Saturday, February 5, 2011
Egypt more than just tourists
Prospecting around the internet last night, most often you find trash or at least less useful things, I found an article that sums up nicely the positions of Obama verses Bush.
For all his talk about freedom and democracy, Bush will be seen in the region as the president who set back democracy by mounting two wars of invasion, to impose his will. Obama, despite his limp response to the brutal Iranian crackdown on protesters in 2009, will be remembered as the American leader who went to Cairo University almost two years ago, to tell students: ''Each nation gives life to this [democratic] principle in its own way, grounded in the traditions of its own people … but I do have an unyielding belief that all people yearn for certain things: the ability to speak your mind and have a say in how you are governed; confidence in the rule of law and the equal administration of justice; government that is transparent and doesn't steal from the people; the freedom to live as you choose. You must maintain your power through consent - not coercion,'' Obama told them.
Comparing the approach of the two presidents, Landis* is emphatic: ''Bush was wrong. He thought because the West was so much stronger, it could muscle the Muslim world into behaving as he wanted it to … The people of the Middle East have to find democracy in themselves - it can't be delivered from the barrel of a tank.''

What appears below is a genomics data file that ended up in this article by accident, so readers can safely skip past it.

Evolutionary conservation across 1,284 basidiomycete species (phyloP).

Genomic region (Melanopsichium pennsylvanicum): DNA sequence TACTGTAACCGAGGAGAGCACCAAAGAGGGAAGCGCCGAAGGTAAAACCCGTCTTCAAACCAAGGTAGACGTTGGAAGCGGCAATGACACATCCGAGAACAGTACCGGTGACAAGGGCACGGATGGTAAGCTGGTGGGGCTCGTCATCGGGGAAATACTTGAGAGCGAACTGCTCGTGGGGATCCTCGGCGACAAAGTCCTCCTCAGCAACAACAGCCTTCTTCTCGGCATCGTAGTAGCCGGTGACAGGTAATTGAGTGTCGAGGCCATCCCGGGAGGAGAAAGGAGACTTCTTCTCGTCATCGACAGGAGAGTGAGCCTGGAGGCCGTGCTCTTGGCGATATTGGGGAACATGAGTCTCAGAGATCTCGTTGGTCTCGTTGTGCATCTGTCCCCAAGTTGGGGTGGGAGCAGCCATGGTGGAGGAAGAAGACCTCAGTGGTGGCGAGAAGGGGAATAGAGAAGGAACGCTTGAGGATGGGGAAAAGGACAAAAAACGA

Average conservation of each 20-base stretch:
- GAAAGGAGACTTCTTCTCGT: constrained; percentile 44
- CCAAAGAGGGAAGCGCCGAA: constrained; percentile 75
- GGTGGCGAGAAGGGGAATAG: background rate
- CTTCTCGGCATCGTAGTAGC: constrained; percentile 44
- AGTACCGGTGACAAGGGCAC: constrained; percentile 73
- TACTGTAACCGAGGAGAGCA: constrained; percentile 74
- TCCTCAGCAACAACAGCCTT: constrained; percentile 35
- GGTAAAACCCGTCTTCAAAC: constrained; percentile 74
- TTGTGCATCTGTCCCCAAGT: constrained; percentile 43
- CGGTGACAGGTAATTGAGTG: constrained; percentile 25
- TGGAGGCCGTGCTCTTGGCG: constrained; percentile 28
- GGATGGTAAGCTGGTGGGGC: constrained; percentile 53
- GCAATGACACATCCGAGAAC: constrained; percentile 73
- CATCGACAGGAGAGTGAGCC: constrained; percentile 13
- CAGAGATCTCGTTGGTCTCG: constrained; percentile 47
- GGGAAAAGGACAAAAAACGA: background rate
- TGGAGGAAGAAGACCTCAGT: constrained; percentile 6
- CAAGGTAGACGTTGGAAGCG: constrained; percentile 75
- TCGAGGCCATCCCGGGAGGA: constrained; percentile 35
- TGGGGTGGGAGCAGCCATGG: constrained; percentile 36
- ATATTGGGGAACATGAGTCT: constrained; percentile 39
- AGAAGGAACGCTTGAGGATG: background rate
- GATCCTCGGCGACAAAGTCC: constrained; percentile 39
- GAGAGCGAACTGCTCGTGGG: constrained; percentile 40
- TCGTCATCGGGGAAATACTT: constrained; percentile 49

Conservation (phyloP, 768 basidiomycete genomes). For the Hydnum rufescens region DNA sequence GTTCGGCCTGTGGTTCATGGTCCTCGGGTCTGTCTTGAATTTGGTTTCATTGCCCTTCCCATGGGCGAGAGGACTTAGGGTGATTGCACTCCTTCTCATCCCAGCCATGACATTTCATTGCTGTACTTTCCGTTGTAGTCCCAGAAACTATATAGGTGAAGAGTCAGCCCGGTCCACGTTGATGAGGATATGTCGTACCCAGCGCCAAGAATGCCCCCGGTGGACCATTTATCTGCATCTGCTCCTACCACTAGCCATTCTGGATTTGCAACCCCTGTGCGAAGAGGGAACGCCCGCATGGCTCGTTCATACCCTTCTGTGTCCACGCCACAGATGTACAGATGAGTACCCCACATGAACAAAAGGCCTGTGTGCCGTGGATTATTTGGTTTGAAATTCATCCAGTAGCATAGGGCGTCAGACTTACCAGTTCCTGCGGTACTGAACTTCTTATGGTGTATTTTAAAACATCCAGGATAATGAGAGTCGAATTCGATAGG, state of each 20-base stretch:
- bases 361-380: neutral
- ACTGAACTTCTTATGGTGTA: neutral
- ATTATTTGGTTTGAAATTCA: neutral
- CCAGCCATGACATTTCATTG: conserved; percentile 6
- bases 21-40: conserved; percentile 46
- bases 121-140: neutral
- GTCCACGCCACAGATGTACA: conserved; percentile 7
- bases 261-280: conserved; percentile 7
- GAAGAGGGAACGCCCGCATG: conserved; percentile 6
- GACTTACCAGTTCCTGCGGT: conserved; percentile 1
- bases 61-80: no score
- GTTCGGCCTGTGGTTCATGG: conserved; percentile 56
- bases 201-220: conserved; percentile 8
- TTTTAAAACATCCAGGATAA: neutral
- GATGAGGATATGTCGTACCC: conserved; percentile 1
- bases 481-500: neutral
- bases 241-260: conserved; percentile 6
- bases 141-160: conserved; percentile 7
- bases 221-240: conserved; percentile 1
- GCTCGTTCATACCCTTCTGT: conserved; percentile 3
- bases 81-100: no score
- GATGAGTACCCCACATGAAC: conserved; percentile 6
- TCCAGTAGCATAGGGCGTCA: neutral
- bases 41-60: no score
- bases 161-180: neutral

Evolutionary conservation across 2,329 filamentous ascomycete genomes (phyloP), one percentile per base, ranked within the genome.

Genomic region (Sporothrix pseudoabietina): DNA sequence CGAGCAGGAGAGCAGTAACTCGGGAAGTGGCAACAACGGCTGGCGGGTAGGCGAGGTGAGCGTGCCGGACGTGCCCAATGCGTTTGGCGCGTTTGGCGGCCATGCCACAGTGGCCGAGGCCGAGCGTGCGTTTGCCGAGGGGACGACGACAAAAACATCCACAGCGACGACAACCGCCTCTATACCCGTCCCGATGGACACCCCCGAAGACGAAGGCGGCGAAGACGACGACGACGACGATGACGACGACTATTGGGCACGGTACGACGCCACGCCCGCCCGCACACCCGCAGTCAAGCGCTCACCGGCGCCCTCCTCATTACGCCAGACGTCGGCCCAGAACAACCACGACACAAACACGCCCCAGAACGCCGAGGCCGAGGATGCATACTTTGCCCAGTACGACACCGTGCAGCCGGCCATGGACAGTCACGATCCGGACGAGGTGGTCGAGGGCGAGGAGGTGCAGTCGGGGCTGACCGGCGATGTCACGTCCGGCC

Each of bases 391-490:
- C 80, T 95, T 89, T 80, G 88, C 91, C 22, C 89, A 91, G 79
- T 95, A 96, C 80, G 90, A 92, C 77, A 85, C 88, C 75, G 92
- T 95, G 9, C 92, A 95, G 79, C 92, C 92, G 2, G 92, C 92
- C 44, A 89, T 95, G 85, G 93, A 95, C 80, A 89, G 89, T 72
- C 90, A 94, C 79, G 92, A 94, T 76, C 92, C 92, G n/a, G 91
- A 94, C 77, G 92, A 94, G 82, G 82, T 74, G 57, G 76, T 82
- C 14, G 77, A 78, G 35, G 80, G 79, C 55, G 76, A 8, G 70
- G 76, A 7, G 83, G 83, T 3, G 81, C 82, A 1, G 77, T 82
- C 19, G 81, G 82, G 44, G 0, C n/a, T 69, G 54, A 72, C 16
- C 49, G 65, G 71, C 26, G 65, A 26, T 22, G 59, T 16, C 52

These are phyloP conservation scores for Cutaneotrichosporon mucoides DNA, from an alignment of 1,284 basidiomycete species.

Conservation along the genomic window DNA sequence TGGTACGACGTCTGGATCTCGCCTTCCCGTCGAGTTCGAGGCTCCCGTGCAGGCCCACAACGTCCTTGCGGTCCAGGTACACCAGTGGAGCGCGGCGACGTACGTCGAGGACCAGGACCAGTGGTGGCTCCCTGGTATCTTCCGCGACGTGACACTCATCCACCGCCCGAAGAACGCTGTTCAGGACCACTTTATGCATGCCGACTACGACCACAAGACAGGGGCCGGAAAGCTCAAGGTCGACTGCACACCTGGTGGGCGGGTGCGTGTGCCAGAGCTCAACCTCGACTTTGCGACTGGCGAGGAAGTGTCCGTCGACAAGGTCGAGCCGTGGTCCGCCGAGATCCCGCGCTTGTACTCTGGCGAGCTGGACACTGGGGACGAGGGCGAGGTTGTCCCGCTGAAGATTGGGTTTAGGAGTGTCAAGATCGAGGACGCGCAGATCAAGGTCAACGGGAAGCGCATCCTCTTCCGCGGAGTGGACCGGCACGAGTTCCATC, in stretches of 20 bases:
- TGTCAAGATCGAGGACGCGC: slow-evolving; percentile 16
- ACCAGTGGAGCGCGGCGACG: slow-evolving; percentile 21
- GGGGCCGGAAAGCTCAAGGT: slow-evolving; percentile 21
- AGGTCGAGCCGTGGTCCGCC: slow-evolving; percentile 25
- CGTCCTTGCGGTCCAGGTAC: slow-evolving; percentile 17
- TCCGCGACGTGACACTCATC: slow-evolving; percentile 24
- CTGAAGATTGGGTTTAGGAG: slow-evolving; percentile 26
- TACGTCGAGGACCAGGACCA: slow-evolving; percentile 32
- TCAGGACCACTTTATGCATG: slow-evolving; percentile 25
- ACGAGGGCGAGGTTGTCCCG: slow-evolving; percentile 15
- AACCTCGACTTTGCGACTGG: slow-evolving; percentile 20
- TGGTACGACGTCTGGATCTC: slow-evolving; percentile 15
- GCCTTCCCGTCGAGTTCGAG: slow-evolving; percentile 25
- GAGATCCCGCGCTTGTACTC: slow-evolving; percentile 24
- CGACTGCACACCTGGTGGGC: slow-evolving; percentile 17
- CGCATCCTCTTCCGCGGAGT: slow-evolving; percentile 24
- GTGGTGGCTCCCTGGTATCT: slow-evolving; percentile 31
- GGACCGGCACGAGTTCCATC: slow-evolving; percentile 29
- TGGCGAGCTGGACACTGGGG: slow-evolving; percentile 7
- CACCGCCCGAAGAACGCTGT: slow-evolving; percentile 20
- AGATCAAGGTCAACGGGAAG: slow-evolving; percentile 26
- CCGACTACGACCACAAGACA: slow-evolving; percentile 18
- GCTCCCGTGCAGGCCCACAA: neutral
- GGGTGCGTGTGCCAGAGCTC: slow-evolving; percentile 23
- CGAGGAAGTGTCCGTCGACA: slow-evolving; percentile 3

*( Joshua Landis is the director of middle eastern studies at OU)
(Excerpt from an article by Paul McGeough)
The pro democracy demonstrators used Gandi type tactics and have been able to maintain their struggle. What does this tell me about my own knowledge of the middle east from current events? First that I'm woefully ignorant of modern Egyptian society and culture. To this I plead guilty. But I'm sure there are many who hold a stereotype or two of camel riding nomads still bartering from tents in the desert. I'd be almost certain that those camel riding sword swinging counter protesters were nothing more than props for the tourist trade looking for some money to feed their animals.
No, what we have here are a group of well educated unemployed looking for a future. They are organized and with no options left are determined to change things. And as we all know when any one of us is faced with such a challenge it's either fight or flight. The outcome will hinge on the military and who is running it. We may be seeing a split from Mubarak rule even though he unlike our president is not the commander in chief. Who among their military leaders will benefit from an open society? That would be my question of choice.
We will see how much resolve these people really have but judging from history it could be quit a bit. And considering this is about survival and not some ideology it could go on for a while.